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Sunday, July 9, 2017

A (Mostly) Fitting Reading

It has not been many days since my last Sunday as an officer (pastor / administrator) with The Salvation Army and I am still adjusting to being a lay member in the pews on Sunday mornings. The past two weeks we've joined with a UMC congregation not far from our new home, and enjoyed the friendly welcome there. This congregation is also going through a transition period as they have a new pastor assigned to them by the bishop.

The new pastor spoke this morning from Genesis 24 about the "leap of faith " exhibited by all those involved in finding a bride for Isaac - trusting God that their union would bring joy and blessings.

It was a fitting reading of that text for the congregation's situation (the unnamed servant = the bishop arranging the match, the congregation = Isaac not knowing what to expect, and the new pastor = Rebekah entering into this new relationship on faith). A fitting reading even if it ignores the historical/cultural context in which arranged marriages were less about attraction and personal compatibility than profitable economic transactions, and didn't even mention the probable historical anachronism of camels in the story. Camels weren't used as beasts of burden until much later in Israel's history. (Alter 114).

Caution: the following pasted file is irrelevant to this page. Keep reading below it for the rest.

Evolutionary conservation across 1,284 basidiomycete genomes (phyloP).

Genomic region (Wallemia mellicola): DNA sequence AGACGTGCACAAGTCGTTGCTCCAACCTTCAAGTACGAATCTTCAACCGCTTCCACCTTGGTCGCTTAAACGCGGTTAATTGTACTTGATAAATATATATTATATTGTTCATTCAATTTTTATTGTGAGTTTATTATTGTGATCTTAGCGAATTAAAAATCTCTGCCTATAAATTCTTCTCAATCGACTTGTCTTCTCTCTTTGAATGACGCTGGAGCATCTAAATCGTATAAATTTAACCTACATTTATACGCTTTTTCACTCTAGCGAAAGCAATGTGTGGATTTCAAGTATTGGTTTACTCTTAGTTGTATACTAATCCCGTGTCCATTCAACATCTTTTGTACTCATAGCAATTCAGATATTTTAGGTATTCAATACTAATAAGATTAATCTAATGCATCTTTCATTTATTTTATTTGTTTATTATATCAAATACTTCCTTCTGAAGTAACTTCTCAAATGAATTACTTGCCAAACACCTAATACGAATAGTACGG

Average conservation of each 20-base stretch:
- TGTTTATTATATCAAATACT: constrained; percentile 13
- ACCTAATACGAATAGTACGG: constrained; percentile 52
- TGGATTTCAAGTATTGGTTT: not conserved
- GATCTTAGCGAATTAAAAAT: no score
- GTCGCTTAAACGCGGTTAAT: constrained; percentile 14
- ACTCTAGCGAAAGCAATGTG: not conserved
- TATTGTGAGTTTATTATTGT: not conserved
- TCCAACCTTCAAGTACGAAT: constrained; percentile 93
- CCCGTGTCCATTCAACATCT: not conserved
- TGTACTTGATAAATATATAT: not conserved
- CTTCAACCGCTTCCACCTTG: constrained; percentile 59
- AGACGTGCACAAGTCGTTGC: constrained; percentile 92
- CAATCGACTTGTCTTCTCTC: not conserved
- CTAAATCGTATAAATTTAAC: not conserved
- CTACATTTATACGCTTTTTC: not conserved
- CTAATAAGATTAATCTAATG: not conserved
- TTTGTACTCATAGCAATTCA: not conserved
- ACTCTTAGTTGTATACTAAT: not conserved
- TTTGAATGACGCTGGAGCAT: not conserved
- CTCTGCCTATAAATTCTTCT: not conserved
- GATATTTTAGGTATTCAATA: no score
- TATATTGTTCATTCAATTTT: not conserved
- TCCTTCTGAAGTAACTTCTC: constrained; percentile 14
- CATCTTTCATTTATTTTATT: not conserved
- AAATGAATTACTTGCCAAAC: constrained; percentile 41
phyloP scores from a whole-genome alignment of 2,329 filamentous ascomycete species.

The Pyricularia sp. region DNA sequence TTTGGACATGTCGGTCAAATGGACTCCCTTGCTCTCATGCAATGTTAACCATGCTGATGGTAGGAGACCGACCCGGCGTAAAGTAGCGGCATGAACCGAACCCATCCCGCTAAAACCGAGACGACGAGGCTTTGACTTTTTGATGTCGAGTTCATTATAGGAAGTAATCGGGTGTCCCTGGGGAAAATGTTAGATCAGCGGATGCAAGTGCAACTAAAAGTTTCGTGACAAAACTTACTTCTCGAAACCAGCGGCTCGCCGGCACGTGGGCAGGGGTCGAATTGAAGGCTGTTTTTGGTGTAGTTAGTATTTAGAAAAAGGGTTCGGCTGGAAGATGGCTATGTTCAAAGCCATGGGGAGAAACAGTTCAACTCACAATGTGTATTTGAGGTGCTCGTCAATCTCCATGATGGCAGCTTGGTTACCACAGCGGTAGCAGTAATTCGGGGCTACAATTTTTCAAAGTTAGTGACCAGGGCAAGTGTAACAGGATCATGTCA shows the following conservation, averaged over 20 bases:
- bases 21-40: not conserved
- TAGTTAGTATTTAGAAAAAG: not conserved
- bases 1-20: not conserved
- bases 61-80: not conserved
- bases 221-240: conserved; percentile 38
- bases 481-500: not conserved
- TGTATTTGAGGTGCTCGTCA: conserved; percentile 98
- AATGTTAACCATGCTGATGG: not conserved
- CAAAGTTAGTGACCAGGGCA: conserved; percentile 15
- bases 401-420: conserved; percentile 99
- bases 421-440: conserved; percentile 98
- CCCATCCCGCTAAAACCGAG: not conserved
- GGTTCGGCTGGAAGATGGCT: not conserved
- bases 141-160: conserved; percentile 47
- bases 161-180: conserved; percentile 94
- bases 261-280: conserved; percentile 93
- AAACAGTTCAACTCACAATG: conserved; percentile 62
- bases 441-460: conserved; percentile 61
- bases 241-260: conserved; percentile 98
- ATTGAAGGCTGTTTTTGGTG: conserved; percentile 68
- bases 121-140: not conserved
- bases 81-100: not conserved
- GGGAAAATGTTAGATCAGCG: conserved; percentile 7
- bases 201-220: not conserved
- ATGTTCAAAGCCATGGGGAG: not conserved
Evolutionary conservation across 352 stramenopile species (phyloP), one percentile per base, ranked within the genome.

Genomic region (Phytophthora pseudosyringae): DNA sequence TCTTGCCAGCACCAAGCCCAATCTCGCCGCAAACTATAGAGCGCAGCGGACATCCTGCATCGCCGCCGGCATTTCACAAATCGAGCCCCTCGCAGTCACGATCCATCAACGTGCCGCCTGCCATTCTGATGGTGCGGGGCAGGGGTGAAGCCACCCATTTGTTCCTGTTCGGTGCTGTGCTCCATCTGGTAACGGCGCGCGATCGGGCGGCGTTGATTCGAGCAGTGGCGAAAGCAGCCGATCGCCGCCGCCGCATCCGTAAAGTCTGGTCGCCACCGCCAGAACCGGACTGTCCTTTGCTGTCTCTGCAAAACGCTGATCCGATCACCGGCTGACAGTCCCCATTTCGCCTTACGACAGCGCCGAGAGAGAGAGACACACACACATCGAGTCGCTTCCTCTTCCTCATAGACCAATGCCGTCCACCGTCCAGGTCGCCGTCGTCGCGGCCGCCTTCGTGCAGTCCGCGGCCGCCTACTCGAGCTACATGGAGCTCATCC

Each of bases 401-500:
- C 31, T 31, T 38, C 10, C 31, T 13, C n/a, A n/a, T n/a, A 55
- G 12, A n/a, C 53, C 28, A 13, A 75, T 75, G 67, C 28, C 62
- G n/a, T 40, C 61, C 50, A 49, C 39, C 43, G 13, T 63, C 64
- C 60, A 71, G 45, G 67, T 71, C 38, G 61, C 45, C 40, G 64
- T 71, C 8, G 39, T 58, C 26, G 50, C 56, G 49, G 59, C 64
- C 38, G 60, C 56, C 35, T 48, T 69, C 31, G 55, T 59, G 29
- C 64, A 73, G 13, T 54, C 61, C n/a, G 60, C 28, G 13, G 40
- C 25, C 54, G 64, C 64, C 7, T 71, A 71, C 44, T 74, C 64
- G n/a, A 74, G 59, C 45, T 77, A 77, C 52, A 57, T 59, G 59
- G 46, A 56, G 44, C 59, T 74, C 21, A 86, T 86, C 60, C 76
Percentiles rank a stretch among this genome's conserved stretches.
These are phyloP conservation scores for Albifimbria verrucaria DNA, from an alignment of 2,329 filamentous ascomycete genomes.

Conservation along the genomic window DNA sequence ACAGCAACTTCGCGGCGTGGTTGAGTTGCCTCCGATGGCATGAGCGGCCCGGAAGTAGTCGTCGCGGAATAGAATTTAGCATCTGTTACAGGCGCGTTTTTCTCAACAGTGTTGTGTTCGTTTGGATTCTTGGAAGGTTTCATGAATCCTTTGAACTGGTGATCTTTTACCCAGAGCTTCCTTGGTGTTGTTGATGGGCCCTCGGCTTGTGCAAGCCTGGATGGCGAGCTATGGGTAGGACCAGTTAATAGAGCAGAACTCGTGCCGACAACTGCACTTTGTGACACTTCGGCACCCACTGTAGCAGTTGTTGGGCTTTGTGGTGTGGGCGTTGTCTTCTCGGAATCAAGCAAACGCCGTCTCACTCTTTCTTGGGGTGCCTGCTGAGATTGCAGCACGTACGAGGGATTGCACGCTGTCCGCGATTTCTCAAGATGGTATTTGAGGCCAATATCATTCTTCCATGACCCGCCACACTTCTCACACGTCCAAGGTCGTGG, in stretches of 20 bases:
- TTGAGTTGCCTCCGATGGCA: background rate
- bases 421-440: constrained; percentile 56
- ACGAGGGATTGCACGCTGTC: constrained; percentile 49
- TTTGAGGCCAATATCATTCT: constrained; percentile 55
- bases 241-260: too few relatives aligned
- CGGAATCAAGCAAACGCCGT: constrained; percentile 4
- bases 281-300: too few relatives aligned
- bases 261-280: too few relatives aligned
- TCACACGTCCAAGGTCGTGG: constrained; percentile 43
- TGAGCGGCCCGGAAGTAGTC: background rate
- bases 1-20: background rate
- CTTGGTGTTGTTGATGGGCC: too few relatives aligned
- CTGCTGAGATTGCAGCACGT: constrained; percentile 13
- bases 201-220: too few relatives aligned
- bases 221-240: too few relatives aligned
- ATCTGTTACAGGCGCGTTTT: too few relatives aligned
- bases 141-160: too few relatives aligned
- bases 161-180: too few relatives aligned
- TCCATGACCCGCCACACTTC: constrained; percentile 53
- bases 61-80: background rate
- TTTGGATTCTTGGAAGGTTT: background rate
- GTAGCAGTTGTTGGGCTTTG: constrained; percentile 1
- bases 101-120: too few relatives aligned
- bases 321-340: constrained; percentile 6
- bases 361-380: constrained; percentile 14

And what happens if we press the reading a little further?  Who would be equated with the greedy and insincere Laban?

Alter, Robert. Genesis: Translation and Commentary. NY, NY W. W. Norton & Company. 1996. Print.

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